/ Articles / Holiday scams are here

Holiday scams are here

December 20, 2019 by Kayla Houp

The Woodruff Police Department recently reported three instances in the last couple of weeks of subjects being the victim of a scam after buying gift cards at an area business for a national company.

According to Woodruff police chief Corey Backhaus, the nature of the scams revolved around the subject being contacted by another party and directed to purchase gift cars and then release the card numbers and pins to the other party.

“One of them was a person was contacted by Apple Support, and I think that was via email, and required that they buy these gift cards and send them the PIN,” Backhaus said.

Another instance saw a person receiving an email from someone they assumed to be their boss, who began correspondence over the phone requesting a large sum of money in Google Play cards.

Backhaus said the third incident was similar, where the victim was contacted by somebody claiming to be someone they know.

He added that scammers may pose as acquaintances or friends to try and persuade people to purchase gift cards on their behalf as a favor, as for the details, and then spend the money.

Red flags

Telemarketing scams, including ones where scammers impersonate government agencies or other entities and request payment through gift cards, are common, and may be more frequent during the holiday season.

Oneida County sheriff’s captain Tyler Young said these scams have been going on for “years” and that the Oneida County Sheriff’s Office receives several of these types of call a year.

“It’s that time of year where gift cards purchases are frequent,” Young said.

As for detecting these scams, Backhaus and Young advised of several red flags that the public can be aware of.

“If a company or government agency is contacting you requesting that you buy gift cards for them, that should be an immediate red flag,” Backhaus said.

“People don’t want, obviously their power or heat turned off, so they’re more anxious, I think they’re more susceptible to make payments under those threats,” Young said.

Similarly, if a friend or an acquaintance requests gift card information, Backhaus advised reaching out to them to make sure the request is legitimate.

“Gift cards are pretty much untraceable, so it’s a pretty good source of revenue for these scammers to use,” he said.

With advancements in technology, Young said it’s easier now to make it look as though the call is coming from a local area, even when it’s not.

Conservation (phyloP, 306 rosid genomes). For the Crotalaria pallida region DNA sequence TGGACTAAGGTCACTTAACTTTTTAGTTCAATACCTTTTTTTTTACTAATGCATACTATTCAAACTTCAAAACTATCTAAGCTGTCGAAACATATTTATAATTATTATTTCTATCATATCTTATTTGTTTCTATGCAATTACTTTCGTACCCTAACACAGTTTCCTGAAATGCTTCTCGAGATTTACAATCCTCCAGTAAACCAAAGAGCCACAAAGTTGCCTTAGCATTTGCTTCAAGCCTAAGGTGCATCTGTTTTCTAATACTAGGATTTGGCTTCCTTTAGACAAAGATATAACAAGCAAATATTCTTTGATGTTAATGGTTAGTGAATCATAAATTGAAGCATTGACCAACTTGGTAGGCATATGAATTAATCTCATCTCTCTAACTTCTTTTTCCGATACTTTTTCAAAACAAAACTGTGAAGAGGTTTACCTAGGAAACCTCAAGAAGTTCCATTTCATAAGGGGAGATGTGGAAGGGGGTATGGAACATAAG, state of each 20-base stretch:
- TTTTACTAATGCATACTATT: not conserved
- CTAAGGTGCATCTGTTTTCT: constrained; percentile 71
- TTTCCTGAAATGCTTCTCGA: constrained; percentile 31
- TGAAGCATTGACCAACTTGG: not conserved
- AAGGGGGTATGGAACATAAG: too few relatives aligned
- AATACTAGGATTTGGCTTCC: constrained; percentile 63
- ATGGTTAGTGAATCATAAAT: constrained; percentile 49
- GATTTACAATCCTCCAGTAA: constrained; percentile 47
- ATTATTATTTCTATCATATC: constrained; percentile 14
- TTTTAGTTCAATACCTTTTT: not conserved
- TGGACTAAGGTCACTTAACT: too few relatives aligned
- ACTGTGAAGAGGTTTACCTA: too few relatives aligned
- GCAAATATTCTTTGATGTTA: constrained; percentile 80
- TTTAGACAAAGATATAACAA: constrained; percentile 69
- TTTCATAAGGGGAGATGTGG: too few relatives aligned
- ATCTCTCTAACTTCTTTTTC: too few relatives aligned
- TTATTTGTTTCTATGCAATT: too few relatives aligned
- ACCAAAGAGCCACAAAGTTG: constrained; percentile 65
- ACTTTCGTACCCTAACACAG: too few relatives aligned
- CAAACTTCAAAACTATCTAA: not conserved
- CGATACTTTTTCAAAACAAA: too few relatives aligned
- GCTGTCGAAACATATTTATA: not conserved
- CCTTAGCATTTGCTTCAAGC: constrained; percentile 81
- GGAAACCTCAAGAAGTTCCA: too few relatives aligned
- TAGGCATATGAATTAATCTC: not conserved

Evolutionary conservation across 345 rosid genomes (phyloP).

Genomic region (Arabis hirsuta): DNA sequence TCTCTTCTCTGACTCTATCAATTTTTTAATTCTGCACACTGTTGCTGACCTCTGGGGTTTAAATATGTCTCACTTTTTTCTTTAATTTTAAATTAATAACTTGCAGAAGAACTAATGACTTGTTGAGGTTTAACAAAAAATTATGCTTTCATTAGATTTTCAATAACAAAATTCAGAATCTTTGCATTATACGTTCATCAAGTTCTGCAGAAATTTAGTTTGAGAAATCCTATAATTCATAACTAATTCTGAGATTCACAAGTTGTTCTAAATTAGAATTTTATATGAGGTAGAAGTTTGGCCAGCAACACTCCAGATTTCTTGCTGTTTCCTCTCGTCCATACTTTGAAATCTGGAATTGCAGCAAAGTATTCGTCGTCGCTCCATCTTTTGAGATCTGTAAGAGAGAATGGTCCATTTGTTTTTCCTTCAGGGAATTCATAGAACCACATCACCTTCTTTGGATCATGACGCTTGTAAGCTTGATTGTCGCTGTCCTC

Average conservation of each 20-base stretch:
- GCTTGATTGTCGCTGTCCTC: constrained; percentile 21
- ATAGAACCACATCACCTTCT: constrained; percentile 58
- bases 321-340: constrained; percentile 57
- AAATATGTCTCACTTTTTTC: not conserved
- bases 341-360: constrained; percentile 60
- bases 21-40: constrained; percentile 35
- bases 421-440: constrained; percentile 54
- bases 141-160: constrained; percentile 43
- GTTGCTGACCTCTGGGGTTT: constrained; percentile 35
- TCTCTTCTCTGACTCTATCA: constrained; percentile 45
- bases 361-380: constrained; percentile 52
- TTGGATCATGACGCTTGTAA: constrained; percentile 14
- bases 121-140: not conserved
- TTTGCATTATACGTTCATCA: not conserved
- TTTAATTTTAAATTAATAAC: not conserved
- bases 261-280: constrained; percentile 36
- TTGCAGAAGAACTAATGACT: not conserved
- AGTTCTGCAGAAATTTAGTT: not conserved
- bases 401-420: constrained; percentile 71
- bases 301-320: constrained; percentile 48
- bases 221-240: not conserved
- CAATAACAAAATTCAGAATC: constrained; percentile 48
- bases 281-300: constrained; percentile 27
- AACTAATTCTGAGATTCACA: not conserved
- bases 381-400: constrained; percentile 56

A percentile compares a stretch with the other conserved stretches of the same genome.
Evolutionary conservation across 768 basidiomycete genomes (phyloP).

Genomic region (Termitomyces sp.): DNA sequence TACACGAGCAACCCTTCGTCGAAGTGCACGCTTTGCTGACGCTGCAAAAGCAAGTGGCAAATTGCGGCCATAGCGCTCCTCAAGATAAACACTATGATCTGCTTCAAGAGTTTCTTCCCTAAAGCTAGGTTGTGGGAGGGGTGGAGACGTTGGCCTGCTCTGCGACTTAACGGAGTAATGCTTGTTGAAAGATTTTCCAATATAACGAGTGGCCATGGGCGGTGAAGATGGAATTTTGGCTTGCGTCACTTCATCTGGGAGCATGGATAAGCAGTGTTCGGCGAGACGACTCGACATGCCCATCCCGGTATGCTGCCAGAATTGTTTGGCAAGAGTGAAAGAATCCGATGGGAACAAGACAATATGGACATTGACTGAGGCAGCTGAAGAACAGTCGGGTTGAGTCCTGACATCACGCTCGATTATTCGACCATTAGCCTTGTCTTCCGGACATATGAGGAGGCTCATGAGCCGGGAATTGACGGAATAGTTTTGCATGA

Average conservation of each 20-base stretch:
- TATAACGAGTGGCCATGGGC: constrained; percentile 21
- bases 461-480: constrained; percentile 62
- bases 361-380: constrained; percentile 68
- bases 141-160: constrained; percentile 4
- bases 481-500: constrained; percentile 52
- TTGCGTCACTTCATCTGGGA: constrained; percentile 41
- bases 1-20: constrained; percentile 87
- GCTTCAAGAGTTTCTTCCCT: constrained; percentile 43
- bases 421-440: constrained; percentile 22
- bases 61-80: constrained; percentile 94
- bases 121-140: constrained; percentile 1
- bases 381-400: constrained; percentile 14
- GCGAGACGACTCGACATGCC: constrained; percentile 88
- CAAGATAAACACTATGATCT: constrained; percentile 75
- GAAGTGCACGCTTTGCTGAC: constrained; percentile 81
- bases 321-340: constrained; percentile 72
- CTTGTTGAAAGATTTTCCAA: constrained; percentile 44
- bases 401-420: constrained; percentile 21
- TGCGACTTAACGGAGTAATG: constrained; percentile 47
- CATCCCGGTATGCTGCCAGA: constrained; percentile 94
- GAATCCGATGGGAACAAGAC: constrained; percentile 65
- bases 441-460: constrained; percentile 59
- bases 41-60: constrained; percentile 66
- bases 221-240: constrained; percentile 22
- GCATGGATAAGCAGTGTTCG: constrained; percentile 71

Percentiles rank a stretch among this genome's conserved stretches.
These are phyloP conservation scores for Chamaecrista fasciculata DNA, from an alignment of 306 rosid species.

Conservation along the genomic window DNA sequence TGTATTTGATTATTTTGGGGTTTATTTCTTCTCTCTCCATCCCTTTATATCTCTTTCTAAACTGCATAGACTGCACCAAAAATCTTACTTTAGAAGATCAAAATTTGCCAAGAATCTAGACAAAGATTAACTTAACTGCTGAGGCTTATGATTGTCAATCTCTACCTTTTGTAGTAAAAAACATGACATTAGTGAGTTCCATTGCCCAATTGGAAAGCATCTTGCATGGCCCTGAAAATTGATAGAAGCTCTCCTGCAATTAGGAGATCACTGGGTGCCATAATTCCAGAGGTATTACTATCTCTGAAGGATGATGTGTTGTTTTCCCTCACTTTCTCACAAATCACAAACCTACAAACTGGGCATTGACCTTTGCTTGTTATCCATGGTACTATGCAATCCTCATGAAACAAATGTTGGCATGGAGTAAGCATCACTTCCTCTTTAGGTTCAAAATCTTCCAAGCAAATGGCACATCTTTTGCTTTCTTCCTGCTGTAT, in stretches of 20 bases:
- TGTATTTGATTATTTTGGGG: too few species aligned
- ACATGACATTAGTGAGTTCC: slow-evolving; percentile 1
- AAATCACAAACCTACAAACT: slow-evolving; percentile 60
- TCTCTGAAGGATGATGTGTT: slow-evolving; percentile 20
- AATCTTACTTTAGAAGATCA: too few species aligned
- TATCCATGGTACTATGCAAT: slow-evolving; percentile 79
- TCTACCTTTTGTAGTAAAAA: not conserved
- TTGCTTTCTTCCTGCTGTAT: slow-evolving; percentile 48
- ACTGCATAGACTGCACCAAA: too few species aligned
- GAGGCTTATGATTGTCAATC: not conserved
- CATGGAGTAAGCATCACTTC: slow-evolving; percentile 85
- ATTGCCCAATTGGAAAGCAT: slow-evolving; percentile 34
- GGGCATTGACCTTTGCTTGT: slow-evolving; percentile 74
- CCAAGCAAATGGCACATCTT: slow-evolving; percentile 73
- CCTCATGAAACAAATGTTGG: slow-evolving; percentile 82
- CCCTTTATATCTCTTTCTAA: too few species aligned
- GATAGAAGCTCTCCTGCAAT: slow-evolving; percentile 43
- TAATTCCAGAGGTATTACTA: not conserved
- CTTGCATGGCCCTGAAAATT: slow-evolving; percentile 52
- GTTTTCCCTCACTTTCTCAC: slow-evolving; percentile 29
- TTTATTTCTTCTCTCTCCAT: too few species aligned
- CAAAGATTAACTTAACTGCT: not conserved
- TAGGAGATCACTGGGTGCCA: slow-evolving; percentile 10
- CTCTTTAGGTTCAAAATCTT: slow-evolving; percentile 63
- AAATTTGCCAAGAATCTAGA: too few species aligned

“You can’t rely on, ‘Hey, this is a local number, I should be able to trust this,’” Young said.

He advised calling the company directly to verify whether a payment is due or if the call was legitimate.

“We’re talking thousands of dollars people are purchasing in gift cards and that money’s going overseas, most likely,” he said.

While scammers directing people to purchase and release gift card information is a common type of scam, another similar scam involves scammers collecting that information while the card is still in stores.

According to Backhaus, in these instances, scammers collect PIN information, are notified when the card is activated, and spend or transfer those funds before the buyer gets to do so.

“Always make sure you check the balance before a transaction is made to make sure those funds are actually on there,” Backhaus said.

These scams are not limited to any particular region or area, though different areas may be targeted at different times, Young said.

“We haven’t been hit yet, but that’s just a matter of time,” Vilas County chief deputy Patrick Schmidt said. “If Woodruff’s being hit, Vilas will be hit shortly.”

Minocqua police chief Dave Jaeger said that while the Minocqua Police Department had been made aware of the scams in Woodruff, there hadn’t been any reported within Minocqua’s jurisdiction recently.

Raising awareness

Young said the Oneida County Sheriff’s Office posts awareness on social media and does presentations to different community groups throughout the year, reminding them that “legitimate businesses are not going to ask for payment through gift cards.”

“And that’s the message that we gotta get out there,” he said.

Kayla Houp may be reached via email at [email protected]


Read This Next

{{ item.published_at | unix_to_date }}

{{ tag | uppercase}},

{{ item.title }}

{{ item.description | truncate(200) }}

See more latest news »

Stay Connected to the Northwoods

Learn what a subscription to the Lakeland Times offers you:

Subscribe Today »